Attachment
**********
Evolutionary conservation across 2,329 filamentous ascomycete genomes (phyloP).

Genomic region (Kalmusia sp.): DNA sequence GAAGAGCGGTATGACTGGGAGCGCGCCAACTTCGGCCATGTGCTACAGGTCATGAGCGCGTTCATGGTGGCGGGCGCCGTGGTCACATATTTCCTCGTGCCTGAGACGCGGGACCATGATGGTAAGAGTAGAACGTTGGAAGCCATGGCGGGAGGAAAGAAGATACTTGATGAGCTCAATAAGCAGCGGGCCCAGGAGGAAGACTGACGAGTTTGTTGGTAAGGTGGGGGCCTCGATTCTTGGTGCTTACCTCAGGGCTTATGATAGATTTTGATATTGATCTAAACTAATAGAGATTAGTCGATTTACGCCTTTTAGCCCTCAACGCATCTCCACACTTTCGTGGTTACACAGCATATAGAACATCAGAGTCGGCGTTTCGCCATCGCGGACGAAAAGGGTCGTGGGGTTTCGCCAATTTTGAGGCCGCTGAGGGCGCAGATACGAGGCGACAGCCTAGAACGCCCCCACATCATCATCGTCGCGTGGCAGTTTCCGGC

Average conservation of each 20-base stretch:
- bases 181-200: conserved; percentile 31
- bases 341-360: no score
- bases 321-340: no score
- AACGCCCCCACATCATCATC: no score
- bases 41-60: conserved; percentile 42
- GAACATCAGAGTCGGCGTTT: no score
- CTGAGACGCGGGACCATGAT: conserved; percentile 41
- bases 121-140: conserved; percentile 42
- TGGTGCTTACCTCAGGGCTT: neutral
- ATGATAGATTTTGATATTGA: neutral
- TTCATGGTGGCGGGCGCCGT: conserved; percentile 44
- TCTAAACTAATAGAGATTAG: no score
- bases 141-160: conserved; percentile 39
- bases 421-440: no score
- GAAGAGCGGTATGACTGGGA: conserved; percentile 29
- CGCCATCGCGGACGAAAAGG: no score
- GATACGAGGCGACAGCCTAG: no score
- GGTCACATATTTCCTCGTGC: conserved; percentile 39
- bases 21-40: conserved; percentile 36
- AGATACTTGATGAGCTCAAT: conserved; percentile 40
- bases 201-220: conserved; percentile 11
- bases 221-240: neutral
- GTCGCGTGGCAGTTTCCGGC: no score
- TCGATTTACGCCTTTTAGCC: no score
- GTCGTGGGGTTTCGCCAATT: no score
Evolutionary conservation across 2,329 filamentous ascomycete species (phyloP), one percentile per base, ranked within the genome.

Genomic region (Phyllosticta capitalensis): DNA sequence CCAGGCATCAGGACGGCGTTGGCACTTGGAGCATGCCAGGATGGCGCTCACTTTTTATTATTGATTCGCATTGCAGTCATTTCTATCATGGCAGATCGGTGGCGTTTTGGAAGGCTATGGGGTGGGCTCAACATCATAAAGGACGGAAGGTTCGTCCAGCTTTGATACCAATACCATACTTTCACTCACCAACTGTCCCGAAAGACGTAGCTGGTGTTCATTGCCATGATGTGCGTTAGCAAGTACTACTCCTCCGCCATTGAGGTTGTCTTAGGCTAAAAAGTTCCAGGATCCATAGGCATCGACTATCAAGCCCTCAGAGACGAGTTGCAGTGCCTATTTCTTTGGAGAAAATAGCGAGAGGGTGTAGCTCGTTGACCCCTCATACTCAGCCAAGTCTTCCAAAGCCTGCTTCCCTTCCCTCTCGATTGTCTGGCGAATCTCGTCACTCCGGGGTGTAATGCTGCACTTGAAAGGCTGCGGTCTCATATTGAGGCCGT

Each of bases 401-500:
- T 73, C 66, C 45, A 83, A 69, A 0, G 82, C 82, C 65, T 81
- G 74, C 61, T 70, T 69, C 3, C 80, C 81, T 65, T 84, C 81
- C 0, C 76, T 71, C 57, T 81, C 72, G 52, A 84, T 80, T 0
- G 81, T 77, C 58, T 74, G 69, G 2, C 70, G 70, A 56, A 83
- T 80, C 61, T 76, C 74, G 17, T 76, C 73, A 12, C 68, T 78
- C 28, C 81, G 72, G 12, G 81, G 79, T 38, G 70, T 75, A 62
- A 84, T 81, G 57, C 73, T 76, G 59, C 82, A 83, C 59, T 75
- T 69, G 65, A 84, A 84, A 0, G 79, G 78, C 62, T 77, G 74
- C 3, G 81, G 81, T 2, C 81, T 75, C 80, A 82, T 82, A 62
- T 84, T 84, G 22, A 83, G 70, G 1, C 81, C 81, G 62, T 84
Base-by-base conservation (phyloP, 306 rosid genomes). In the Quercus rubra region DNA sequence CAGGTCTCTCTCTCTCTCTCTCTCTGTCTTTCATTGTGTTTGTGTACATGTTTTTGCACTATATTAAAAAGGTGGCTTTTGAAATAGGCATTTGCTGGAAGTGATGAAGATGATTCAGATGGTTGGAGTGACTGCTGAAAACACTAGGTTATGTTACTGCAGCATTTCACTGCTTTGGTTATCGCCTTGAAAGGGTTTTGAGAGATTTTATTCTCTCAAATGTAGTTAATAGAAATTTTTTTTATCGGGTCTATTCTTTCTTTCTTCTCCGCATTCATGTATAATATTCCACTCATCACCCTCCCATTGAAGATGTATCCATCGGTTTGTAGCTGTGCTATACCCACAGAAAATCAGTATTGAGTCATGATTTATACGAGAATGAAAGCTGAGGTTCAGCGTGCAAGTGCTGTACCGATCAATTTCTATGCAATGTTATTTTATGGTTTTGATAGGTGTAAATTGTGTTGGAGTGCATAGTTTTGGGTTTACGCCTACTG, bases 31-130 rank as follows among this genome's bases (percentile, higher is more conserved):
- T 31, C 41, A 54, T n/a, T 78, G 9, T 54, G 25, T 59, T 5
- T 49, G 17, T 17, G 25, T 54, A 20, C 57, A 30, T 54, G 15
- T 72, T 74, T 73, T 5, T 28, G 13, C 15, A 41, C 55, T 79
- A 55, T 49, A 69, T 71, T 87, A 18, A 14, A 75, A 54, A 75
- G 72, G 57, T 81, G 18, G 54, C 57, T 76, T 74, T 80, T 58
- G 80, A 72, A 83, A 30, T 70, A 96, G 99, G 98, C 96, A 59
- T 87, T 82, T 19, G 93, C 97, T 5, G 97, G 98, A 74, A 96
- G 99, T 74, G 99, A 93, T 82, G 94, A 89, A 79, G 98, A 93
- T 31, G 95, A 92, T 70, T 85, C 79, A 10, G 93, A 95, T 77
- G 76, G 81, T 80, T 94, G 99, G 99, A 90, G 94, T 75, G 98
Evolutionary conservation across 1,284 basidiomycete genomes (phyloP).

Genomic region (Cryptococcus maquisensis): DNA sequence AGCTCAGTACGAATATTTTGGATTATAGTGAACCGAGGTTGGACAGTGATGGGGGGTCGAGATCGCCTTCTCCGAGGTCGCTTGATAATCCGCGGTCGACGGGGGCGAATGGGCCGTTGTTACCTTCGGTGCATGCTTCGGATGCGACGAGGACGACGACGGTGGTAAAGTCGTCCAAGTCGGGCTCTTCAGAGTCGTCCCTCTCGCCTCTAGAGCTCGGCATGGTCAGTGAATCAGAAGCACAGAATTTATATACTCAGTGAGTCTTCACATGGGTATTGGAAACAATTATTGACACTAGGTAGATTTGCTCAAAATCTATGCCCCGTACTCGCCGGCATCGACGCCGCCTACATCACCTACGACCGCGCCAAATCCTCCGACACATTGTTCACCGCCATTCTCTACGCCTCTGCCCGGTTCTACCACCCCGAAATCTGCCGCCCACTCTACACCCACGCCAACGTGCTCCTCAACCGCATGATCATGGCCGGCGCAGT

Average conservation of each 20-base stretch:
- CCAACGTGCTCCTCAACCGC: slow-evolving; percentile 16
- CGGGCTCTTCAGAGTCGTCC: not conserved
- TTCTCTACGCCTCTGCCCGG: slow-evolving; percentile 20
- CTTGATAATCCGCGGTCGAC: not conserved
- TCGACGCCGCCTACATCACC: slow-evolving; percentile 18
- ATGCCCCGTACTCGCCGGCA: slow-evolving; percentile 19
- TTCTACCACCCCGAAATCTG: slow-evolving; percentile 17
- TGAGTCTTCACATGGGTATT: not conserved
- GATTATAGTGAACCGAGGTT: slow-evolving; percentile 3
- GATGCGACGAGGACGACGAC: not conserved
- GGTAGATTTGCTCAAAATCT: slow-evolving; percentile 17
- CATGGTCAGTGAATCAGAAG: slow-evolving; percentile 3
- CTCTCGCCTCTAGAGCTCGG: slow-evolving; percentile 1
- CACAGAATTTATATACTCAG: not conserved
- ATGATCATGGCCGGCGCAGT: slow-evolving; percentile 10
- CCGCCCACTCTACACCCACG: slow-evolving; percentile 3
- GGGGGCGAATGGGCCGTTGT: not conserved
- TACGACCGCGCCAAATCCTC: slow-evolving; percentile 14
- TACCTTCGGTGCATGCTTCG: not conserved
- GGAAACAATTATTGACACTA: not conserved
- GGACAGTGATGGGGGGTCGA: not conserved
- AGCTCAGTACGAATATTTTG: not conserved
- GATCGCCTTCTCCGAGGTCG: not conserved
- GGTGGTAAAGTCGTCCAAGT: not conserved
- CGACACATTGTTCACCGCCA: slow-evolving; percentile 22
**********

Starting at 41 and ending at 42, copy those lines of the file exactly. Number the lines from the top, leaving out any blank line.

- T 84, T 84, G 22, A 83, G 70, G 1, C 81, C 81, G 62, T 84
Base-by-base conservation (phyloP, 306 rosid genomes). In the Quercus rubra region DNA sequence CAGGTCTCTCTCTCTCTCTCTCTCTGTCTTTCATTGTGTTTGTGTACATGTTTTTGCACTATATTAAAAAGGTGGCTTTTGAAATAGGCATTTGCTGGAAGTGATGAAGATGATTCAGATGGTTGGAGTGACTGCTGAAAACACTAGGTTATGTTACTGCAGCATTTCACTGCTTTGGTTATCGCCTTGAAAGGGTTTTGAGAGATTTTATTCTCTCAAATGTAGTTAATAGAAATTTTTTTTATCGGGTCTATTCTTTCTTTCTTCTCCGCATTCATGTATAATATTCCACTCATCACCCTCCCATTGAAGATGTATCCATCGGTTTGTAGCTGTGCTATACCCACAGAAAATCAGTATTGAGTCATGATTTATACGAGAATGAAAGCTGAGGTTCAGCGTGCAAGTGCTGTACCGATCAATTTCTATGCAATGTTATTTTATGGTTTTGATAGGTGTAAATTGTGTTGGAGTGCATAGTTTTGGGTTTACGCCTACTG, bases 31-130 rank as follows among this genome's bases (percentile, higher is more conserved):